MailChimp is a fantastic, and free newsletter service. We absolutely love everything about MailChimp, and our email subscribers frequently comment on the quality of our newsletter. Creating your own newsletter template in MailChimp shouldn't take more than a few hours, but developing regular communication with your business network is exceedingly vital. Like your blog, don't use your newsletter to send tons of ads for your company. The 80/20 rule is appropriate for newsletters: Publish interesting content 80% of the time and direct marketing appeals 20% of the time. If you reverse those numbers, expect to see lots of unsubscribe notices!

Step #4: Control your online presence

If you have any business, try running its name through search engines. Many companies like YelpGoogle and TripAdvisor will let you claim your business page and update it with custom content for free. These pages will then appear on search engines and apps. Add pictures, your own marketing pitch and contact information to create a nice profile on the relevant websites. If you have a restaurant, don't forget to add your menu! Respond to online reviews of your business, too. Yes, even the (obviously untrue) negative reviews deserve a reply!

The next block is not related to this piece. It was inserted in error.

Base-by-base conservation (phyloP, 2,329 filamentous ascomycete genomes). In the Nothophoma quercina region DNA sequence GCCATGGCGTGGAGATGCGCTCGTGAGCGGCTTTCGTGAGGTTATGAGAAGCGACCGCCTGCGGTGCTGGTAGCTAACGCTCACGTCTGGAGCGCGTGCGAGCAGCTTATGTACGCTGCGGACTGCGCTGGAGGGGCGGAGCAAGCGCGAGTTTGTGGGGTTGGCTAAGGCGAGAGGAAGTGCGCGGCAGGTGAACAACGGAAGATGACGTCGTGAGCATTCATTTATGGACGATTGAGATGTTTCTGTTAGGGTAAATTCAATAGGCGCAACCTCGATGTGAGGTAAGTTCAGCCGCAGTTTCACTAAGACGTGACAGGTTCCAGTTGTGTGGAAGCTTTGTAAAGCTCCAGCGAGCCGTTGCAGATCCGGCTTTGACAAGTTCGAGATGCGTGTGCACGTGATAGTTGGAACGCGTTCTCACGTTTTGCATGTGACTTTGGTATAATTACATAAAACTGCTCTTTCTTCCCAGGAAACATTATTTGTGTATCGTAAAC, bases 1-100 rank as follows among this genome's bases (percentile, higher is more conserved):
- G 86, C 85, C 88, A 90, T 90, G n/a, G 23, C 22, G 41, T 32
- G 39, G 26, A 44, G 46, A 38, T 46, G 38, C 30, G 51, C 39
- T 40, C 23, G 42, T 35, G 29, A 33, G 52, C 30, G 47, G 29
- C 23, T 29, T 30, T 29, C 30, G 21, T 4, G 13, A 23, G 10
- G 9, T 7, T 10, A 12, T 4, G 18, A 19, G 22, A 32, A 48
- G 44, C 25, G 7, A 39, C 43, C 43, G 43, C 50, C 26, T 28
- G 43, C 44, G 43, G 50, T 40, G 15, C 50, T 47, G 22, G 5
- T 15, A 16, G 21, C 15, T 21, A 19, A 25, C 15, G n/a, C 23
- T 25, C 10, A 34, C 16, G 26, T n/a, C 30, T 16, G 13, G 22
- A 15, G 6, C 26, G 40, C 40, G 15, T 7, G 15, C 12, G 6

Step #5: Generate free publicity and media love

This is the final, and most challenging, step of our guide, but success in Step #5 will elevate your marketing strategy to a higher level. We suggest contacting members of your local media organizations and offering to subscribe them to your newsletter. Ask if you could even be an expert industry source for them. Generating positive press is better than advertising because TV/radio commercials are often ignored by the public. For national exposure, contact HARO and sign up to be a source for reporters across the country. We've we've had good success with HARO and have made Forward View known to readers of top-shelf publications like Forbes. Even one quote in a leading newspaper, website or magazine can provide new opportunities for your business!


In closing, marketing your company need not be expensive. By investing a little time and effort into developing a no-budget publicity strategy, you can grow your firm's market share. The internet offers great benefits for free advertising and communication with customers. By utilizing social media, email, blogs and media organizations, your small business can expand beyond all expectations!

February News